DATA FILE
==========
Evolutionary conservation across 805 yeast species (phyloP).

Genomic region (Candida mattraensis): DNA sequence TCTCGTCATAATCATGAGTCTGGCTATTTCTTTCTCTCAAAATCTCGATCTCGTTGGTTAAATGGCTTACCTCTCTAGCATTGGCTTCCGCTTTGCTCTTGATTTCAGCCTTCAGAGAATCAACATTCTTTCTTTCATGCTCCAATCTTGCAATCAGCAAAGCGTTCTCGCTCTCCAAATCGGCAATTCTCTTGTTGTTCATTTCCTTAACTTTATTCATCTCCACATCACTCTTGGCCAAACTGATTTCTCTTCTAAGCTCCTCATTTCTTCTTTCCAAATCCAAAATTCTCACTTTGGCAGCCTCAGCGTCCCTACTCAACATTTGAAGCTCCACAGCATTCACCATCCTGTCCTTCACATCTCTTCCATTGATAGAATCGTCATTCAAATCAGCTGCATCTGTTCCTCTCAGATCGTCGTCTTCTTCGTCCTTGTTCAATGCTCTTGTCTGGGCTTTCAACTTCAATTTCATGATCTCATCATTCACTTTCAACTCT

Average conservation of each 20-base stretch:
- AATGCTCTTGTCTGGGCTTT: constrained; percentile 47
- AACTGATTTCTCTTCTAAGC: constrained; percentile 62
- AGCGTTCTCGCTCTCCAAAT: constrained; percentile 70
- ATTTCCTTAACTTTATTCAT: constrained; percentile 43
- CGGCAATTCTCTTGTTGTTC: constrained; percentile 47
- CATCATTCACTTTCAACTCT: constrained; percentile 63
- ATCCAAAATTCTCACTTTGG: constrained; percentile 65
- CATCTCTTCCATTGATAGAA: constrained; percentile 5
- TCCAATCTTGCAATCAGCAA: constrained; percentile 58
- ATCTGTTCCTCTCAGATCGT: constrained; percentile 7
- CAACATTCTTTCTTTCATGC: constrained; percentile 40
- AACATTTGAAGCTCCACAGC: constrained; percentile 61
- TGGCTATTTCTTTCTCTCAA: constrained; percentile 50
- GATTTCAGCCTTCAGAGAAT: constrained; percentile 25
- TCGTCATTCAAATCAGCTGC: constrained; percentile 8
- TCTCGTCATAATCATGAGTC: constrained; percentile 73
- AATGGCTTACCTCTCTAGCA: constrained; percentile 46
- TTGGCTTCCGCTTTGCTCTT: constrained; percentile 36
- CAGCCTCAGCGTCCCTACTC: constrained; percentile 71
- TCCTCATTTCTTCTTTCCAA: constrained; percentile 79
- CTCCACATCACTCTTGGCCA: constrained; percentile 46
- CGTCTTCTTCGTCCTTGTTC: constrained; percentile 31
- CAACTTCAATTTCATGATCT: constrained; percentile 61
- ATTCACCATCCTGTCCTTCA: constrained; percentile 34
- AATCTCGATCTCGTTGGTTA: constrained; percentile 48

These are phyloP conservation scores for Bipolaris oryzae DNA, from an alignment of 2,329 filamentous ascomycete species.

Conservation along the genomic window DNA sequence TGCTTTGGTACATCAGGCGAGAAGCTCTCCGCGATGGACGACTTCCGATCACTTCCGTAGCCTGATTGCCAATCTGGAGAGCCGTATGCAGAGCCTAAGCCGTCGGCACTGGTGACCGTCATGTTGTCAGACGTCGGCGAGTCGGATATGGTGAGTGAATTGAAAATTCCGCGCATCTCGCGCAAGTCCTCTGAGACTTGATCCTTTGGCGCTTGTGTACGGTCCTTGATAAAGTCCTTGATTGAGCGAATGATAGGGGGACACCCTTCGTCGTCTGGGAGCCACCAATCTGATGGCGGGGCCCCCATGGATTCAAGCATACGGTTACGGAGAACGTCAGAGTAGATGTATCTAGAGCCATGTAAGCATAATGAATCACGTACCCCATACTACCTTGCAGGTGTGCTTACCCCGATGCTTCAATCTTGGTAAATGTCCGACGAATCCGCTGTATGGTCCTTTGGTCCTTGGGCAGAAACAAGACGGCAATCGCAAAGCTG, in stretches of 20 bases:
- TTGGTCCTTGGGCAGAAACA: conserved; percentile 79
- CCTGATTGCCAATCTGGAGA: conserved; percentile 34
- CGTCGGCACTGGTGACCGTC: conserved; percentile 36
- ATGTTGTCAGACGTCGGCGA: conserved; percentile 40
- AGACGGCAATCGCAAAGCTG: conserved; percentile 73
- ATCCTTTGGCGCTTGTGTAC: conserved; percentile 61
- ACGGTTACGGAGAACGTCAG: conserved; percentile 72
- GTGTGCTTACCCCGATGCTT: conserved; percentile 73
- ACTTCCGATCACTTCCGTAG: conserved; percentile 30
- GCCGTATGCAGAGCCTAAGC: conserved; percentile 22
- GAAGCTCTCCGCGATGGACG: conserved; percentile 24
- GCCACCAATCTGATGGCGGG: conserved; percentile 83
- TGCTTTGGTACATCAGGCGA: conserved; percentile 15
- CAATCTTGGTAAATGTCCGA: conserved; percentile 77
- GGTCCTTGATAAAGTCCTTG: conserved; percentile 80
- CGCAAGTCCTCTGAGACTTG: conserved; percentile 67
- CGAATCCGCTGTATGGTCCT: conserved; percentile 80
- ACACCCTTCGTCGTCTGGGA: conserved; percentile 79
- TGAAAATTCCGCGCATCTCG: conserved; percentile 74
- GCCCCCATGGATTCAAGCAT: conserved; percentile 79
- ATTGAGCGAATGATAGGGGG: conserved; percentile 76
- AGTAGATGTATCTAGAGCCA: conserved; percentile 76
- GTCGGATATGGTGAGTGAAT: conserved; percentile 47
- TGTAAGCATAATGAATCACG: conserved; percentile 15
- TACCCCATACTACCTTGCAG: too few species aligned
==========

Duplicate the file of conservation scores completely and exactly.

Evolutionary conservation across 805 yeast species (phyloP).

Genomic region (Candida mattraensis): DNA sequence TCTCGTCATAATCATGAGTCTGGCTATTTCTTTCTCTCAAAATCTCGATCTCGTTGGTTAAATGGCTTACCTCTCTAGCATTGGCTTCCGCTTTGCTCTTGATTTCAGCCTTCAGAGAATCAACATTCTTTCTTTCATGCTCCAATCTTGCAATCAGCAAAGCGTTCTCGCTCTCCAAATCGGCAATTCTCTTGTTGTTCATTTCCTTAACTTTATTCATCTCCACATCACTCTTGGCCAAACTGATTTCTCTTCTAAGCTCCTCATTTCTTCTTTCCAAATCCAAAATTCTCACTTTGGCAGCCTCAGCGTCCCTACTCAACATTTGAAGCTCCACAGCATTCACCATCCTGTCCTTCACATCTCTTCCATTGATAGAATCGTCATTCAAATCAGCTGCATCTGTTCCTCTCAGATCGTCGTCTTCTTCGTCCTTGTTCAATGCTCTTGTCTGGGCTTTCAACTTCAATTTCATGATCTCATCATTCACTTTCAACTCT

Average conservation of each 20-base stretch:
- AATGCTCTTGTCTGGGCTTT: constrained; percentile 47
- AACTGATTTCTCTTCTAAGC: constrained; percentile 62
- AGCGTTCTCGCTCTCCAAAT: constrained; percentile 70
- ATTTCCTTAACTTTATTCAT: constrained; percentile 43
- CGGCAATTCTCTTGTTGTTC: constrained; percentile 47
- CATCATTCACTTTCAACTCT: constrained; percentile 63
- ATCCAAAATTCTCACTTTGG: constrained; percentile 65
- CATCTCTTCCATTGATAGAA: constrained; percentile 5
- TCCAATCTTGCAATCAGCAA: constrained; percentile 58
- ATCTGTTCCTCTCAGATCGT: constrained; percentile 7
- CAACATTCTTTCTTTCATGC: constrained; percentile 40
- AACATTTGAAGCTCCACAGC: constrained; percentile 61
- TGGCTATTTCTTTCTCTCAA: constrained; percentile 50
- GATTTCAGCCTTCAGAGAAT: constrained; percentile 25
- TCGTCATTCAAATCAGCTGC: constrained; percentile 8
- TCTCGTCATAATCATGAGTC: constrained; percentile 73
- AATGGCTTACCTCTCTAGCA: constrained; percentile 46
- TTGGCTTCCGCTTTGCTCTT: constrained; percentile 36
- CAGCCTCAGCGTCCCTACTC: constrained; percentile 71
- TCCTCATTTCTTCTTTCCAA: constrained; percentile 79
- CTCCACATCACTCTTGGCCA: constrained; percentile 46
- CGTCTTCTTCGTCCTTGTTC: constrained; percentile 31
- CAACTTCAATTTCATGATCT: constrained; percentile 61
- ATTCACCATCCTGTCCTTCA: constrained; percentile 34
- AATCTCGATCTCGTTGGTTA: constrained; percentile 48

These are phyloP conservation scores for Bipolaris oryzae DNA, from an alignment of 2,329 filamentous ascomycete species.

Conservation along the genomic window DNA sequence TGCTTTGGTACATCAGGCGAGAAGCTCTCCGCGATGGACGACTTCCGATCACTTCCGTAGCCTGATTGCCAATCTGGAGAGCCGTATGCAGAGCCTAAGCCGTCGGCACTGGTGACCGTCATGTTGTCAGACGTCGGCGAGTCGGATATGGTGAGTGAATTGAAAATTCCGCGCATCTCGCGCAAGTCCTCTGAGACTTGATCCTTTGGCGCTTGTGTACGGTCCTTGATAAAGTCCTTGATTGAGCGAATGATAGGGGGACACCCTTCGTCGTCTGGGAGCCACCAATCTGATGGCGGGGCCCCCATGGATTCAAGCATACGGTTACGGAGAACGTCAGAGTAGATGTATCTAGAGCCATGTAAGCATAATGAATCACGTACCCCATACTACCTTGCAGGTGTGCTTACCCCGATGCTTCAATCTTGGTAAATGTCCGACGAATCCGCTGTATGGTCCTTTGGTCCTTGGGCAGAAACAAGACGGCAATCGCAAAGCTG, in stretches of 20 bases:
- TTGGTCCTTGGGCAGAAACA: conserved; percentile 79
- CCTGATTGCCAATCTGGAGA: conserved; percentile 34
- CGTCGGCACTGGTGACCGTC: conserved; percentile 36
- ATGTTGTCAGACGTCGGCGA: conserved; percentile 40
- AGACGGCAATCGCAAAGCTG: conserved; percentile 73
- ATCCTTTGGCGCTTGTGTAC: conserved; percentile 61
- ACGGTTACGGAGAACGTCAG: conserved; percentile 72
- GTGTGCTTACCCCGATGCTT: conserved; percentile 73
- ACTTCCGATCACTTCCGTAG: conserved; percentile 30
- GCCGTATGCAGAGCCTAAGC: conserved; percentile 22
- GAAGCTCTCCGCGATGGACG: conserved; percentile 24
- GCCACCAATCTGATGGCGGG: conserved; percentile 83
- TGCTTTGGTACATCAGGCGA: conserved; percentile 15
- CAATCTTGGTAAATGTCCGA: conserved; percentile 77
- GGTCCTTGATAAAGTCCTTG: conserved; percentile 80
- CGCAAGTCCTCTGAGACTTG: conserved; percentile 67
- CGAATCCGCTGTATGGTCCT: conserved; percentile 80
- ACACCCTTCGTCGTCTGGGA: conserved; percentile 79
- TGAAAATTCCGCGCATCTCG: conserved; percentile 74
- GCCCCCATGGATTCAAGCAT: conserved; percentile 79
- ATTGAGCGAATGATAGGGGG: conserved; percentile 76
- AGTAGATGTATCTAGAGCCA: conserved; percentile 76
- GTCGGATATGGTGAGTGAAT: conserved; percentile 47
- TGTAAGCATAATGAATCACG: conserved; percentile 15
- TACCCCATACTACCTTGCAG: too few species aligned